I ran the first set like a champ and things slowly got worse from there. Running up stairs, jumping up stairs, double-stepping stairs, coming down stairs, going back up stairs, it was grueling. At one point, I had to yell at my legs to jump because they were so out of it. They felt like Jell-O and jumping was the last thing they wanted to do. It is a strange feeling when you legs start to shake uncontrollably, but if you want to get faster, you have to fight through it. I couldn't wait for it to be over. It was great for my legs, but it was probably the hardest part of the weekend.

Back at camp, I took quick dip in the ice bath, received a full-body massage and got ready to head back to Hayward Field. Nike wanted us to see what faster looked like and escorted us to the Pre Classic. It is inspiring to see people like Mo Farah run in real life. We often see these distance runners on TV, but there is something special about seeing them perform right in front of your eyes. Galen Rupp, who broke the U.S. record at the Pre-Classic last year, took his talents to the track to show us what world-class athletes look like in motion.

Whether intentional or not, seeing those guys push through pain and pick up the pace when things went down to the wire provided the boost of energy needed to prep for my mile run the next day. I just needed to beat my personal time and watching these guys run just might have been the fuel I needed.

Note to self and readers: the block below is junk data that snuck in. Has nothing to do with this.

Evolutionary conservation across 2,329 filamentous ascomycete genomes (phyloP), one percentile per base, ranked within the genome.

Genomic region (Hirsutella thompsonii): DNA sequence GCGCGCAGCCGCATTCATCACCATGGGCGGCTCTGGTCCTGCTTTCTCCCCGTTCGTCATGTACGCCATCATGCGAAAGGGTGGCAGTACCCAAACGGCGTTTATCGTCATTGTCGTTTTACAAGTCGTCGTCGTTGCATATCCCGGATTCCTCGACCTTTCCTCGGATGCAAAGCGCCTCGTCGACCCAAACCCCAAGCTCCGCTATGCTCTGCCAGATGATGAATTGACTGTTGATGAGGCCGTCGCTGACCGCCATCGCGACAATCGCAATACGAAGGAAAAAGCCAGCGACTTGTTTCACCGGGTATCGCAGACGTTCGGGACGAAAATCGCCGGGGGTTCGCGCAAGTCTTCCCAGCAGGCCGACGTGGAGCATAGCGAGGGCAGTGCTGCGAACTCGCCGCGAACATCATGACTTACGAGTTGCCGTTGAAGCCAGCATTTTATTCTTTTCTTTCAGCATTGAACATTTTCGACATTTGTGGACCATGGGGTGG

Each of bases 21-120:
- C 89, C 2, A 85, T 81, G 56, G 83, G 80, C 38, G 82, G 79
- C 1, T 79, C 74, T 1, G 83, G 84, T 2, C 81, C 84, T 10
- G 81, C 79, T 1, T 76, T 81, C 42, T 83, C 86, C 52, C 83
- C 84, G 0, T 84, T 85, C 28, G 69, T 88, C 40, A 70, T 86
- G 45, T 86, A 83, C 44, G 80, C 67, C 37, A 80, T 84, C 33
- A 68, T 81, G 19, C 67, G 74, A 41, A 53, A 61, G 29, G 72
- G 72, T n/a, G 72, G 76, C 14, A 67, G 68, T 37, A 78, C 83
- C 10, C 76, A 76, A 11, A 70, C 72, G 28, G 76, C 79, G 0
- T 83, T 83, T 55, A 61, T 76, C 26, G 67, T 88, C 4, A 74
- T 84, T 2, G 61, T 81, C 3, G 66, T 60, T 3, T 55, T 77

In my tent that night, I had a hard time going to sleep. I was thinking about the next day and what it would take for me to say I accomplished something during this trip. Running a time faster than my current time wasn't really saying much. I had been faster before and my current mile was a result of being out of shape. Would beating my current time be a goal? Yes, absolutely. However, I needed to do more than that to feel like I had made the most of this trip. Settling in to sleep, realized it would take me doing more. It would take me feeling like I had no regrets. That I had given 100 percent.

Back at Hayward Field, it was time to run the mile. No more pep talks, drills or mechanics to practice. As we all lined up, I locked it. It was time to shine. Bang! We were off.

I took the first lap like a champ. Stride was great, pace was great, I was feeling great. About half way through the second, things started to fall apart. The stride slowed down a bit and I wasn't running in proper form. Unfortunately, it took a good hundred meters before I realized this and had time to correct things. The pace was still slow, but the form was right. passing the starting line for the third lap, Coach Blue shouted out my split and it hit like a brick in the face.